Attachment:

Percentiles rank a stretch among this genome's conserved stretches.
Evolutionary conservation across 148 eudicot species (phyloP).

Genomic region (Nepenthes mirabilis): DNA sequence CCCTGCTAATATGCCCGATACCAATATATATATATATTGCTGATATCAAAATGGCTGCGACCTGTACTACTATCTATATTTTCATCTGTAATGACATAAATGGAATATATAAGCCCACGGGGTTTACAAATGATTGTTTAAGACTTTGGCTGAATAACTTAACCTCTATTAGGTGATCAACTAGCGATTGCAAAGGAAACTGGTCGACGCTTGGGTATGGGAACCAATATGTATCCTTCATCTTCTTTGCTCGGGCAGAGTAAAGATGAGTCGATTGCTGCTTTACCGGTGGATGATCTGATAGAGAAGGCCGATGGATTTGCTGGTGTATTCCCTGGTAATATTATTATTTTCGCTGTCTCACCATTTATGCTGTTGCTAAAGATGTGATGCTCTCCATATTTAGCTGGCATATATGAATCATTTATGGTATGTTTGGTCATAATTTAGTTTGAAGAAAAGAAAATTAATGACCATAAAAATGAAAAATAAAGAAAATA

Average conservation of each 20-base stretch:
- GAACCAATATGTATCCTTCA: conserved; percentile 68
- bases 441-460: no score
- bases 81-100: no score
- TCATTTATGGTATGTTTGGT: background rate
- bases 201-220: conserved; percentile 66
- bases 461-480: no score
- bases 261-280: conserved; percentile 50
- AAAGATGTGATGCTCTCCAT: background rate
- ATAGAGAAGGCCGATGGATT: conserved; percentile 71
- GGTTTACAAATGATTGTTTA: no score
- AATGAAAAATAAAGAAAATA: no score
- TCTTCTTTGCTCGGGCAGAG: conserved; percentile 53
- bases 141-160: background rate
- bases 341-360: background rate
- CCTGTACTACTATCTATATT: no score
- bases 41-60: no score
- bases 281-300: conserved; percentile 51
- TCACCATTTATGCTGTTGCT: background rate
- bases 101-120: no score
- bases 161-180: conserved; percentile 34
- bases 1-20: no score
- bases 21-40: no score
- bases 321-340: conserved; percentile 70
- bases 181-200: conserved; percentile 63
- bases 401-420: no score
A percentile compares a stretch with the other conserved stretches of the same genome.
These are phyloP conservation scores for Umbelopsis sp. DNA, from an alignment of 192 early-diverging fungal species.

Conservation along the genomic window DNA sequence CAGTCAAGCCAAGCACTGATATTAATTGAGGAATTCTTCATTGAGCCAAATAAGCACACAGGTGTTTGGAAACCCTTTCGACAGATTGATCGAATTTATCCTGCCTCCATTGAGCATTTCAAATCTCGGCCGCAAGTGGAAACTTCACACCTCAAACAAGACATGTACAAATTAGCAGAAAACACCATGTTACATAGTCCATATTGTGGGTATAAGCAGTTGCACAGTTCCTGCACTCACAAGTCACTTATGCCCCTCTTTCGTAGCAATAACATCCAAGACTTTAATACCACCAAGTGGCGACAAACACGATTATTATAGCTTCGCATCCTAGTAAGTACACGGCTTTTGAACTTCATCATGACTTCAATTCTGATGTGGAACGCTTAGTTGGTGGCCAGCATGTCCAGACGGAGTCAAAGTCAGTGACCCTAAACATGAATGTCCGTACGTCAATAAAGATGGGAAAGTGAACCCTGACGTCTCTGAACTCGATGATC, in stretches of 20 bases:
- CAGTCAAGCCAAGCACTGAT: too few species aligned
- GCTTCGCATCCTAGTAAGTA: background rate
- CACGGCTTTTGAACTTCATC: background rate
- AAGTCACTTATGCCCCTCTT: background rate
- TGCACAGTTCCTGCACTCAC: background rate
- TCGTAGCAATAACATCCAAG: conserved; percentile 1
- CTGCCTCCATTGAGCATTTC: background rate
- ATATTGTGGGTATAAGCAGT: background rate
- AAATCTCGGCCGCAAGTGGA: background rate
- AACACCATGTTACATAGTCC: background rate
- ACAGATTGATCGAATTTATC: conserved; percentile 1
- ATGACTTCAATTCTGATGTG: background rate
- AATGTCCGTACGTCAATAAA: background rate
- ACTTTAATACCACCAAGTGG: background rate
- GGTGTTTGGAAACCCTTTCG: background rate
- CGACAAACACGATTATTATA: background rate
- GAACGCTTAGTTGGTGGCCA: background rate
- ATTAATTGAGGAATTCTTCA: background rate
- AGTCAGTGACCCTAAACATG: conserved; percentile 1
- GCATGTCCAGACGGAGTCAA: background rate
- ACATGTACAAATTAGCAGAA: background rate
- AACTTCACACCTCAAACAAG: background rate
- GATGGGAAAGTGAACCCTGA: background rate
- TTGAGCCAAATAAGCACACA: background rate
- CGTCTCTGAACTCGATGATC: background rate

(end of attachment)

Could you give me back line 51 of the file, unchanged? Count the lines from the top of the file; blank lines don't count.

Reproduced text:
- AGTCAGTGACCCTAAACATG: conserved; percentile 1